Newsletter – 4th November 2019

Nau mai haere mai, Greetings | Tena Koutou | Talofa Lava | Malo e Lelei | Namaste | Ni sa bula | Noaia’e mauri | Fakalofa lahi atu | Kia Orana | Asalam Alykum | Ni Hao | Konnichiwa | An Nyung Ha Sai Yo | Nay Ho | Goeie Môre | Привет

Thank you to everyone who was able to support middle school athletics. The weather was perfect and staff and students had a great time. Don’t forget to check the dates below for the senior and junior athletics coming up soon.

Drop Off Zone
Thank you for your patience while we trialled a new system of getting your children safely into cars in our drop off zone. A few recent near misses prompted us to rethink how we do this better. Thank you parents for your feedback, this new system will be in place for the rest of the year.

Please drive to the very end of the drop off zone, close to the crossing, when picking up your children. This helps not only with children entering the vehicle safely, away from vehicles backing out of parking bays, but also with congestion on Udys Road.

Please help us to keep your child safe by ensuring they use the school crossings before and after school. We have seen a number of children run across Cardiff Road without looking, completely disregarding their safety and quite often they are with an adult. We ask all parents to role model road safety as nobody wants to see or hear that their child has been hit by a car.

In New Zealand, child pedestrian injury is a leading cause of traffic related child deaths. More than 5 child pedestrians are killed each year, 100 are hospitalised.  School age kids (5-9 year old) are the most at risk.

Thank you for your support in ensuring your children are not only attending school each day, but are on time. At present our average attendance rate is 90 % which sounds really good but what does it mean?

A 90% attendance means your child:
1. is absent one day every two weeks
2. is absent one week a term
3. is absent a whole school month over the year

What about just being regularly late?
If your child is regularly late, does it impact on their well-being and learning? The following advice is adapted from an article called “Effects of Tardiness on your Child’s Education” 2016 which clearly explains how frequent lateness to school impacts on our children’s well-being and their learning.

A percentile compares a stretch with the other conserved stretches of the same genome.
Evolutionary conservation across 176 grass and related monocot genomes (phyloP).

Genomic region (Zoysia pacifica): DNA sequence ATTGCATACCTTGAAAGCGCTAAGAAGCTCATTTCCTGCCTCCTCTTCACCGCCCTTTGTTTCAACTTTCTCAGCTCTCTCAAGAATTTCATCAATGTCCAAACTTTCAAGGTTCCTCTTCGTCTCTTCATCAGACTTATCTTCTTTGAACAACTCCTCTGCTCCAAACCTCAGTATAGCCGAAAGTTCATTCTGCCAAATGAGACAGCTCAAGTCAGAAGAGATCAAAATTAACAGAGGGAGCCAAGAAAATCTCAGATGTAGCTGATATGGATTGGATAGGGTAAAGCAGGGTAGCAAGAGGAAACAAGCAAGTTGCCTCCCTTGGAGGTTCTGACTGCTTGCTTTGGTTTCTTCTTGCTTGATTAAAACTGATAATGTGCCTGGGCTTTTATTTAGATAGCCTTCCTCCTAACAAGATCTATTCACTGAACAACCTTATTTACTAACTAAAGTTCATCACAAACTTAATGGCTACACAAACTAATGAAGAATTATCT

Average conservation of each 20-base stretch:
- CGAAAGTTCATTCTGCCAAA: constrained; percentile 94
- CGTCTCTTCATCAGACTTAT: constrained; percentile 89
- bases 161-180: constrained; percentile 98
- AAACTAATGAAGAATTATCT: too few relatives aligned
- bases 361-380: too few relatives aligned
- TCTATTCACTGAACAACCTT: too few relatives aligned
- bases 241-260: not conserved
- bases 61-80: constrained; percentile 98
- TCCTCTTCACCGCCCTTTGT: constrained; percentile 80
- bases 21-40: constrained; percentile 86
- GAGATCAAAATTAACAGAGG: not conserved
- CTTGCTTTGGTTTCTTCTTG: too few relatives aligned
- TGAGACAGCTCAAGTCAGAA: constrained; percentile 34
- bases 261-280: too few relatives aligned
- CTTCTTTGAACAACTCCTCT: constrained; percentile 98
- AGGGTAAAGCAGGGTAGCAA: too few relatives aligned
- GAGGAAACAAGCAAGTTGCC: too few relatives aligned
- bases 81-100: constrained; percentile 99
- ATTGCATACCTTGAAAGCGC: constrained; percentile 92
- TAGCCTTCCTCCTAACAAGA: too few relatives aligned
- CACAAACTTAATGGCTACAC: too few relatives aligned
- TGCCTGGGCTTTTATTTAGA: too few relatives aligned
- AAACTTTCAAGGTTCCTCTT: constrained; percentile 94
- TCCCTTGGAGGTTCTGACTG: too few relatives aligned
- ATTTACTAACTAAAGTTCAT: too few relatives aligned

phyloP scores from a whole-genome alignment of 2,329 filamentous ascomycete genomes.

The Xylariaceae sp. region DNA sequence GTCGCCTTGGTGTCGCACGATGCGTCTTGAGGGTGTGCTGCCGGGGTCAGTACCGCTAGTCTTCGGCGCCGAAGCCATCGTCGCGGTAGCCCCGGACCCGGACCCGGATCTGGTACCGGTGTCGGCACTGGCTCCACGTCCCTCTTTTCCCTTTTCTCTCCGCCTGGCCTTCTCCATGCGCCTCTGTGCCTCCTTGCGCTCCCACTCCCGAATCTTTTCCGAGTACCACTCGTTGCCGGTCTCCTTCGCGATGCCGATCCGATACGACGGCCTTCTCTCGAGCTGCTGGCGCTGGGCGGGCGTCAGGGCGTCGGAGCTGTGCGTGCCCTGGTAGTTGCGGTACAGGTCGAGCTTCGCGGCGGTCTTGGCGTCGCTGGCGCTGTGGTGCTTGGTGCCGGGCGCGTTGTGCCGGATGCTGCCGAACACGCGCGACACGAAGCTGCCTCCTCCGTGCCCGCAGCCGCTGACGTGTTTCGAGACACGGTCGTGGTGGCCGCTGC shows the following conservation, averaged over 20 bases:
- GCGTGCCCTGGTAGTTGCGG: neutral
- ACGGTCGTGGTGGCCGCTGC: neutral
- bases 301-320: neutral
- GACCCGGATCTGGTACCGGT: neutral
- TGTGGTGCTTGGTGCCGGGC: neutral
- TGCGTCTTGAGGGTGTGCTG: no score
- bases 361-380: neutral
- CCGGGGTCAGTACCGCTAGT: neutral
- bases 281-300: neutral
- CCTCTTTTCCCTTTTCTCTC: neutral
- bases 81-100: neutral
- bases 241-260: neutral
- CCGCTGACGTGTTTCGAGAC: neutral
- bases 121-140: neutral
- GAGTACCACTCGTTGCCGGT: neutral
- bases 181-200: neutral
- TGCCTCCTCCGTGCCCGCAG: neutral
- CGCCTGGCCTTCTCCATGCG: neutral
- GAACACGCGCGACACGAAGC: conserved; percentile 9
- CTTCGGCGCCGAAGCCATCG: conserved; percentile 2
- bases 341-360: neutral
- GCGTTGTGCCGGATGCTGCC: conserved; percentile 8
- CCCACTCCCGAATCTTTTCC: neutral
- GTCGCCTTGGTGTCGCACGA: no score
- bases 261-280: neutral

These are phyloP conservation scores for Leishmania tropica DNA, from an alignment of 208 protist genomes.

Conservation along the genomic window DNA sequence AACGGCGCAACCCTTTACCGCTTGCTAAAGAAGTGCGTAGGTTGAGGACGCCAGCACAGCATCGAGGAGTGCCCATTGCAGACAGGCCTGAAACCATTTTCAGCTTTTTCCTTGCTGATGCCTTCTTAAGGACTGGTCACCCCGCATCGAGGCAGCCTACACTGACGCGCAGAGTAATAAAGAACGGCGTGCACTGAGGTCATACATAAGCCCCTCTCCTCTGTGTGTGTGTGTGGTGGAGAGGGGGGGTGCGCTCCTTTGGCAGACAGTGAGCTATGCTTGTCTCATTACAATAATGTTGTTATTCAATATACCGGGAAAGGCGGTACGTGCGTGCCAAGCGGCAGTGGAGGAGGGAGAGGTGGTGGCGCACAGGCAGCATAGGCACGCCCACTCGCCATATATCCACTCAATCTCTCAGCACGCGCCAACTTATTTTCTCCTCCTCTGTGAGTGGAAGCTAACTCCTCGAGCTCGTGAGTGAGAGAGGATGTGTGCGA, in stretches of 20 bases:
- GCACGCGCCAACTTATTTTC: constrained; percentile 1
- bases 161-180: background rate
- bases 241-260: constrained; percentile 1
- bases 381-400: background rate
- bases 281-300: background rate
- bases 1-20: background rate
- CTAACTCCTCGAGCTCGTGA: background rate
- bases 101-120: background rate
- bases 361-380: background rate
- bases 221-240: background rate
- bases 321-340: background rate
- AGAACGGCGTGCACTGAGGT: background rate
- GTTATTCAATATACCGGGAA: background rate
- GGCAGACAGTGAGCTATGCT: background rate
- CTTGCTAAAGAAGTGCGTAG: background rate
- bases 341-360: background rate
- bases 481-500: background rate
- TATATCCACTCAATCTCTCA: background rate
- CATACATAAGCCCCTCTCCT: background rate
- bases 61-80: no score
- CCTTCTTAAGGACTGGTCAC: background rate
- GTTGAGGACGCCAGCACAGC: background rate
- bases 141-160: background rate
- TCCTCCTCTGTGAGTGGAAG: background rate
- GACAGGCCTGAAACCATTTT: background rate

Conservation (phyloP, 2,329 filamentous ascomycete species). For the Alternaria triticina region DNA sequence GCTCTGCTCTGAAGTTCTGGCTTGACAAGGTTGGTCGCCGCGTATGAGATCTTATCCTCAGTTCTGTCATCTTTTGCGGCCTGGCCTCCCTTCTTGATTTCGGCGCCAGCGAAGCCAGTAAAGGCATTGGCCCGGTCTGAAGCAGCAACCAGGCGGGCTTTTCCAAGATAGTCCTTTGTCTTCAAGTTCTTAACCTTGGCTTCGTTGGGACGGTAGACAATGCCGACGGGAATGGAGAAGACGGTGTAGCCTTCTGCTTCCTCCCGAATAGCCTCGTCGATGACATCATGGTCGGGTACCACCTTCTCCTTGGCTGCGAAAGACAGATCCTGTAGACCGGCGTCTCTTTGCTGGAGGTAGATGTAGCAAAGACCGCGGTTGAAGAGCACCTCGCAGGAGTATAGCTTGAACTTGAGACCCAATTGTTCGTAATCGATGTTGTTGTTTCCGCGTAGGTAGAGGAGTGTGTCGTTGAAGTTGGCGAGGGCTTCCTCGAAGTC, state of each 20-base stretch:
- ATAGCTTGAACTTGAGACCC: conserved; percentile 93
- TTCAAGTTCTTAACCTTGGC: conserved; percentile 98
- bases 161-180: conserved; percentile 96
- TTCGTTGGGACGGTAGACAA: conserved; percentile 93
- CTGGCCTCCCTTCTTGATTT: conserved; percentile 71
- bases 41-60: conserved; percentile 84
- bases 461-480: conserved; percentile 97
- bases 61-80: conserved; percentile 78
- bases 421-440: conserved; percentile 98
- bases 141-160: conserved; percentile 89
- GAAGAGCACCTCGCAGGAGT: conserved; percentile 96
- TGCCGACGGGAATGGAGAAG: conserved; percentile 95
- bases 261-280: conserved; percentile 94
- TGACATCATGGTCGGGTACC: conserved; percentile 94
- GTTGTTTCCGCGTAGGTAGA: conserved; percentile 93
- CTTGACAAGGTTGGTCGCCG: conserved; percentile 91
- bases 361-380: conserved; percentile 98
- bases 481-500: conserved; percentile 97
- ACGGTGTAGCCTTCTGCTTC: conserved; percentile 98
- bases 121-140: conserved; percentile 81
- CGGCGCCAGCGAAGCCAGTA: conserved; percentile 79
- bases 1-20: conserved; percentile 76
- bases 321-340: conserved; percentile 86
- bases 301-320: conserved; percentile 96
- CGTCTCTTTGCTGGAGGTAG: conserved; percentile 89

Effects of tardiness on your child’s education
We all run late sometimes. For your child, arriving late to school occasionally won’t cause major disruption.
Inevitably, children will feel sick or tired some mornings, or other situations will prevent them from being on time.
But chronic lateness eventually takes its toll on a child’s overall educational experience.

Missing just 10 percent of the school year in the early years causes many students to struggle in primary school, and lateness in later years is associated with increased failure and dropout rates. Fortunately, parents can help prevent tardiness from becoming frequent enough to negatively impact their child’s school life.

Extended leave 
The following statement is taken out of our school’s Policies and Procedures Manual and is in accordance with Section 25 and Section 31 of the Education Act 1989 which requires every board to take all reasonable steps to ensure students attend school when it is open:

“Students may not be withdrawn from school for extended lengths without the prior approval of Principal or Deputy Principals.”

Sue Kandasamy
Acting Principal

Leilani – Room 20

Upcoming events

Room 19 have created some mixed media artworks for our new classroom. Printed images were spliced and recomposed by the students, using coloured pencils and/or chalk pastels. Students used layering techniques to complete the picture.

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